I have just seen another neurologist. My symptoms indicate multiple sclerosis. Due to the MRI though they will not diagnose me. My family doctor and the ENT I saw both said it was a MS. Both doctors deferred to a neurologist for him to give me a diagnosis.
Based on my MRI report though the neurologist will not diagnose me. He said I didn't fit the typical lesion pattern in my brain.
This is what the MRI report said; " 10–11 foci of T2/FLAIR hyperintensity within the supratentorial cortical and periventricle white matter. These measure at 24–5 mm in size.
I have been going to my doctor for almost 2 years with various neurological complaints. Everything else has been ruled out. Yet the neurologist I saw could not give me another explanation of what was going on.
Over the course of what's been happening I've even questioned if I am doing this to myself. I went to a psychiatrist who assured me the symptoms were organic in nature.
If this is not MS, great I don't want MS. Unfortunately, my symptoms are impacting my life. I had to use a cane for about nine months because I could hardly lift my left foot. Even now I trip over the toes of that foot. I now have tremors where I'm knocking things over when I try to reach for them. Do you know how hard it is to pencil in your eyebrows when you're shaking? I'm beginning to look like Bette Davis, in Whatever Happened to Baby Jane. LOL
I am a little peeved at that neurologist. He had all my test results and had already made a decision before even seeing me that I did not have multiple sclerosis. His exam consisted of asking me to open my mouth and say ahh, listening to my heart and lungs. That's it. He didn't even ask what my symptoms were. When he walked in he said that he only had 15 minutes with me, and he always runs on time.
He then proceeded to give me a referral to see another neurologist. I'm tired of getting handed off to another doctor because the doctor I am seeing doesn't have an answer and is not interested in trying to find out what's going on with me.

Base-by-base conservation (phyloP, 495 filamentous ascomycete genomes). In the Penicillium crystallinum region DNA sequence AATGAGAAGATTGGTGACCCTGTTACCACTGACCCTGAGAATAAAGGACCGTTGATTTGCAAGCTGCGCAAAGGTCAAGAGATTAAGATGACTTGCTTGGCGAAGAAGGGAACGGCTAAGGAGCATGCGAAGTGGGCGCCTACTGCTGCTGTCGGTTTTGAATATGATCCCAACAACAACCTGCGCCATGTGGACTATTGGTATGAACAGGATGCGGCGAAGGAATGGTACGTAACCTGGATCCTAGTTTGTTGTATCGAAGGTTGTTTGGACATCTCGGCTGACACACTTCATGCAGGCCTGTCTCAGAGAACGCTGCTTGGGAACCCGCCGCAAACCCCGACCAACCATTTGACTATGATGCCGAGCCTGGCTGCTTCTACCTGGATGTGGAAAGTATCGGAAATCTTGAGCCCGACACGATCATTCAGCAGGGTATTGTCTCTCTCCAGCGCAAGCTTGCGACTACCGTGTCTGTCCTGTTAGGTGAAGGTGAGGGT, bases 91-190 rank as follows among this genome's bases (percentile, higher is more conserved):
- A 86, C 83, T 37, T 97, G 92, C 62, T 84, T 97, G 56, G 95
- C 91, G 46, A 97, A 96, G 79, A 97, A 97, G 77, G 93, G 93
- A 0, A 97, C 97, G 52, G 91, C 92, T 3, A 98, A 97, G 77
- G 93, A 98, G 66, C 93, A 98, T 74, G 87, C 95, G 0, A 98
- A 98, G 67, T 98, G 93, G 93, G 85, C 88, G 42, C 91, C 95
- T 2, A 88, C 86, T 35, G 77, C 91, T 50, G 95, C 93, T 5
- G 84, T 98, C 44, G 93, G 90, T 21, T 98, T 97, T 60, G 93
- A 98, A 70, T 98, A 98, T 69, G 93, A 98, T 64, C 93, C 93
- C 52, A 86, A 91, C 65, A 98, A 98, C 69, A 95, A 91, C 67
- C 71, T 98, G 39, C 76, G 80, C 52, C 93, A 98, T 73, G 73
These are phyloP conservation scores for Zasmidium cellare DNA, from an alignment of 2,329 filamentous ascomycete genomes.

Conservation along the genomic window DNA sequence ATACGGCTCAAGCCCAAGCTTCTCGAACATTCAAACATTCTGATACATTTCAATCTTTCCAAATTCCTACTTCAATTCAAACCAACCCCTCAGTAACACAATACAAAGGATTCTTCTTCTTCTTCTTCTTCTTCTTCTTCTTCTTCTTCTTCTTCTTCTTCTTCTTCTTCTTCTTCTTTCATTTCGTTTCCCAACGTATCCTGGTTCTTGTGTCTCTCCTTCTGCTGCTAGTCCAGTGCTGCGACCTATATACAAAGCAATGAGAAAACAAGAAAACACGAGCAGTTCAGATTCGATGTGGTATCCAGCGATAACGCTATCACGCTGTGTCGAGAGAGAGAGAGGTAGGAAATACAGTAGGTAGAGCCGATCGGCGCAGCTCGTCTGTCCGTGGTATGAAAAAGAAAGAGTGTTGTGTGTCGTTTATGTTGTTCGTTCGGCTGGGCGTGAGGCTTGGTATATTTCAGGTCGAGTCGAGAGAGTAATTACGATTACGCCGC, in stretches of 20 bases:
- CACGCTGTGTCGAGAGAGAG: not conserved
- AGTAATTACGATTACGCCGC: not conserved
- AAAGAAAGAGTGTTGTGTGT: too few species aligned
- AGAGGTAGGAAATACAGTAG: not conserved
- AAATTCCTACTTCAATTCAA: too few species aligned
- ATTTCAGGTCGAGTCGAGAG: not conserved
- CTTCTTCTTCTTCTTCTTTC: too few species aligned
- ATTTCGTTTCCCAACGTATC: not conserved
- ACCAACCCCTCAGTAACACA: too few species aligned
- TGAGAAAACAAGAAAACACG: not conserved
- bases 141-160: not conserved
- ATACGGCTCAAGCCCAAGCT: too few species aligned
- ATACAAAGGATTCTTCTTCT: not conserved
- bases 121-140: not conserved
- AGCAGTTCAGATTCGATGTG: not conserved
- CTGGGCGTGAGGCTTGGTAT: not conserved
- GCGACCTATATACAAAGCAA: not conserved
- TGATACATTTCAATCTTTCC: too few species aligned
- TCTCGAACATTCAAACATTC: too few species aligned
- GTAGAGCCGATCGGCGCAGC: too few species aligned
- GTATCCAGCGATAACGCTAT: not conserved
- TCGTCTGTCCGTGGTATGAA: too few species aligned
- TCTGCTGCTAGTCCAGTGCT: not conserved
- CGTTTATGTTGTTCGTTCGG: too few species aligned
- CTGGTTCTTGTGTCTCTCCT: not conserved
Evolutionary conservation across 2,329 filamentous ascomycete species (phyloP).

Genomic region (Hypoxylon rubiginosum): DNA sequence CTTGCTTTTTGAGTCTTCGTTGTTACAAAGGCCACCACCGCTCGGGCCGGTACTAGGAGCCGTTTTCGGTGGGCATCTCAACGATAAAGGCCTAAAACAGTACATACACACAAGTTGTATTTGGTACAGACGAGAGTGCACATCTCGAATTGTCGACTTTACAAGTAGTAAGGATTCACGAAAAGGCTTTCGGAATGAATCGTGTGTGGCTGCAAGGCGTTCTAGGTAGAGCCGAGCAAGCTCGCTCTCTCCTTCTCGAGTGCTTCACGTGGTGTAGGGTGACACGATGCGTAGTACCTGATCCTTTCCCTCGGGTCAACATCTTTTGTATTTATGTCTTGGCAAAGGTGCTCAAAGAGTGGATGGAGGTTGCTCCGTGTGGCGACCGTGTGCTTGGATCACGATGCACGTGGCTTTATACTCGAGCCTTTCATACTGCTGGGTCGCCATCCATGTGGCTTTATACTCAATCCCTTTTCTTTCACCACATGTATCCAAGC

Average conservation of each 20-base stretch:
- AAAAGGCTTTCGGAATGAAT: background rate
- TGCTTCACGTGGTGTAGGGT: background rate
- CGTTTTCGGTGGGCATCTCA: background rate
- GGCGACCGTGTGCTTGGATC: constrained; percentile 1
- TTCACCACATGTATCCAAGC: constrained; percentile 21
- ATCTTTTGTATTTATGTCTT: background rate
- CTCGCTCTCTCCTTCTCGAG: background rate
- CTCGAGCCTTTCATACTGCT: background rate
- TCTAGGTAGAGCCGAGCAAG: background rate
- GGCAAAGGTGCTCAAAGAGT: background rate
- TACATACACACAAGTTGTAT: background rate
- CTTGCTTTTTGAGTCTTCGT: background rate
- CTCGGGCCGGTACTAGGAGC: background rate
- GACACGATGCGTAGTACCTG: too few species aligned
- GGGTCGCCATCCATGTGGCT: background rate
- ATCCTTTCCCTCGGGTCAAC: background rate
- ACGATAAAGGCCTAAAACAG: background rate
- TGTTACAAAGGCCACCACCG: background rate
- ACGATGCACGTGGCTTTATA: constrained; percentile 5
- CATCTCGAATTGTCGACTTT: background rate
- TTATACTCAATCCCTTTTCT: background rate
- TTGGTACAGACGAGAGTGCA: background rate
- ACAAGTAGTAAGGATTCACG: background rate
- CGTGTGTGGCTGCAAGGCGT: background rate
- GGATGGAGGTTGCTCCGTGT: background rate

I am a 55-year-old woman who has had various neurological symptoms since I was 26. I'm really good at ignoring symptoms. But it has gotten to the point I cannot ignore them anymore.
Any advice would be more than appreciated. I live in a very small rural community in Ohio. I have been to the Cleveland clinic and that Dr. also said I didn't have MS. Fine if I don't have MS where do I go from here? And why does my doctor and my ENT both say I have it?
As a sidenote, I'm sure you can tell I'm frustrated and concerned. Every time some medical person ask me if I'm anxious I tell them yes wouldn't you be anxious if you were sick and nobody was helping you? So I went on the Internet and I have been researching and become my own advocate. I use the national Institute of health library. So my research is a viable source. Unfortunately I made the mistake of mentioning something to the neurologist I jjust saw. He immediately became defensive and told me to Google the next doctor that I am going to be seeing. He then turned and walked out of the room and that was the end of the visit.
I guess this is a philosophical question. If no one else is helping me why can"t I try to help myself. And why is that so wrong?
Please feel free to edit this rather long question if needed.
In a case such as yours, it is important to arrange a follow-up visit with the neurologist to discuss the cause of your symptoms. Please also understand that white spots on an MRI are not synonymous with MS in most cases. Misinterpretation of an MRI scan is one of the most common reasons for doctors, usually non neurologists, to misdiagnosis MS.
If a good neurologist takes a full history and examination and reviews your images and things you have a conversion disorder, be open this possibility and ask them to refer you to someone who can help you. Many doctors are unwilling to tell people they have a conversion disorder because it takes a lot of time to help people with this type of problem.
One thing is for sure: If you’ve experienced symptoms for 30 years and several neurologists still can not find anything wrong, it is probably not a serious problem and unlikely to be MS. But this does not mean you do not have problems that you need help with managing.
I do not find that most psychiatrists are very helpful with patients who have conversion disorders. The best solution is a good physical and occupational therapist and a neurologist capable of working with you over time.
Revere (Rip) Kinkel MD
Professor of Clinical Neurosciences
Director of the Multiple Sclerosis Program
Clinical Neurosciences Director
University of California San Diego